A London estate agency says one of its buyers wants to delay completion until November 1 “just in case stamp duty is changed in October”. Aylesford International director Brendan Roberts says one of his firm’s buyers made the request following speculation that stamp duty could be lowered by Chancellor Sajid Javid.
“Anyone looking to sell is unlikely to conclude a sale much before late October even if they found a buyer early September, so agreeing a delayed completion to allow for any changes in SDLT shouldn’t create too much inconvenience and with buyers thin on the ground it is useful to be flexible and adapt to help buyers commit” explains Roberts.
The move follows widespread speculation by government ministers that stamp duty will be reformed – but without saying when or how. Other agents report alternative tactics pursued by purchasers keen to avoid paying more SDLT than they need – but these raise questions over whether conveyancers would help.
“We have had a pronounced increase in enquiries from clients seeking to utilise the existing ‘mixed use’ stamp duty concession. This concession is still not well understood but can yield dramatic savings on higher value properties” explains Gideon Sumption of Stacks Property Search.
“There is a huge and obvious incentive to look at mixed use property where the maximum rate of SDLT is five per cent. There is no current legal definition but such is the amount of money involved there will almost certainly be some case law soon” Sumption continues.
“The current understanding is that for mixed use SDLT to apply, the property needs to have a commercial element, namely enjoy commercial income from land or buildings that from part of the whole. This could be a self-contained annexe let on an assured shorthold tenancy, some pasture let to a farmer or some buildings let as workshops. What won’t qualify are extensive grounds used purely for the enjoyment of the house.”
Another Stacks agent, Bill Spreckley, says buyers are becoming “more and more aware “ not only about the mixed use option but also how so-called ‘multiple dwellings’ can attract lower SDLT.
“If you buy a property with ‘Multiple Dwellings’ – that is an annexe, cottage or flat – then there are discounts available. One takes the price of the whole property, divide it by the number of properties, work out the SDLT per property and then multiply that figure by the number of properties again” he says. He says a principal property sold with two cottages counting as ‘multiple dwellings’ – each sold at a notional £666,666 – would attract stamp duty of £69,999 but sold as one unit at £2m it would incur SDLT of £153,750.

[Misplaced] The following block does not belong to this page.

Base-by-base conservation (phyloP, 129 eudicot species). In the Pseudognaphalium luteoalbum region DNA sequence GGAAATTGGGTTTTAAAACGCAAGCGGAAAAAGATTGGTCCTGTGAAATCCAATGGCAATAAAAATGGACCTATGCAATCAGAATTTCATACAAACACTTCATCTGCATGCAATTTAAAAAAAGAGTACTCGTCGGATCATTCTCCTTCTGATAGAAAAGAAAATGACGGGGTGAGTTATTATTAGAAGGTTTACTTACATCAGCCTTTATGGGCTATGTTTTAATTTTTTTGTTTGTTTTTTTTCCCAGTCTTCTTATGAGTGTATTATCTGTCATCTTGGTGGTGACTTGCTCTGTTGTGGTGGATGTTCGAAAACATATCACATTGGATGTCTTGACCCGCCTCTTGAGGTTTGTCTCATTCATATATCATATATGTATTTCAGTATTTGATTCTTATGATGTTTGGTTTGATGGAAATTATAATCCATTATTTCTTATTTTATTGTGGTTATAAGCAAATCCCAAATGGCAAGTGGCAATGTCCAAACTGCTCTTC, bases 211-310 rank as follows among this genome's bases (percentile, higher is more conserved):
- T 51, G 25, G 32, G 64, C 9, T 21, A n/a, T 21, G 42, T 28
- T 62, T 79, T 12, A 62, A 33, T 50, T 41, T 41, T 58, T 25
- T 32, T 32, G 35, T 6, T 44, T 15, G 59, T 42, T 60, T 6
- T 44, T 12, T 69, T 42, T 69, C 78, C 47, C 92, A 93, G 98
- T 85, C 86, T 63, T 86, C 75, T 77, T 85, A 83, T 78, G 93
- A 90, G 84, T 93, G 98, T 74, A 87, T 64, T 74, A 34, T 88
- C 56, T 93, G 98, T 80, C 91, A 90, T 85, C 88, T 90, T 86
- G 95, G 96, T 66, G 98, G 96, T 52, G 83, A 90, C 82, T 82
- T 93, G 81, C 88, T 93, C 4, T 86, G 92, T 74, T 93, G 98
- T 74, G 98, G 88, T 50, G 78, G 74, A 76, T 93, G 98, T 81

A quarter – 25% – of homes rented from private landlords fail to meet the national Decent Homes Standard when taking into account hazards, costs and other characteristics, analysis of the English Housing Survey reveals. Households containing several million people are currently living in unsafe or unsuitable rented accommodation, according to the research by VeriSmart. The study by the independent property inspectors details how 19.5% of homes in the country, which works out at about 4.5 million properties, failed to meet the government’s Decent Homes Standard, when taking into account hazards, costs and other characteristics.
The assessment of the English Housing Survey, which dates back to 1967, shows that the social sector had the lowest proportion of non-decent homes at 13%.
The most common Category 1 hazards – the most dangerous type of hazard – were falls and fires. Falls on stairs, on a level and between levels accounted for the three most common types of hazard, with fires in fourth place. Converted flats were deemed the most hazardous property type, with 21% of such homes likely to contain hazards, while private homes were the next most dangerous by this measure (14%).
Houses were close behind (12%), with flats proving safer (8%), though social rented homes were least likely to play host to a hazard at just 6%. Some 1.1 million homes had a serious fire hazard – for example no smoke alarms, old or faulty electrical systems, missing fire doors – and other hazards included damp and mould, electrical safety faults and hot surfaces. Jonathan Senior, chairman of VeriSmart, commented: “The figures are worrying when one considers that one in five homes is sub-standard as far as safety, costs and other measures are concerned.
“Some may fret at the average cost to fix a property so that it meets the required standard, but when these properties are falling below expectations in part due to hazards, safety surely has to take priority.
“We recently looked at the tragic number of home accidents – many involving children and many leading to fatalities – and it’s clear that chances can’t be taken in this area.”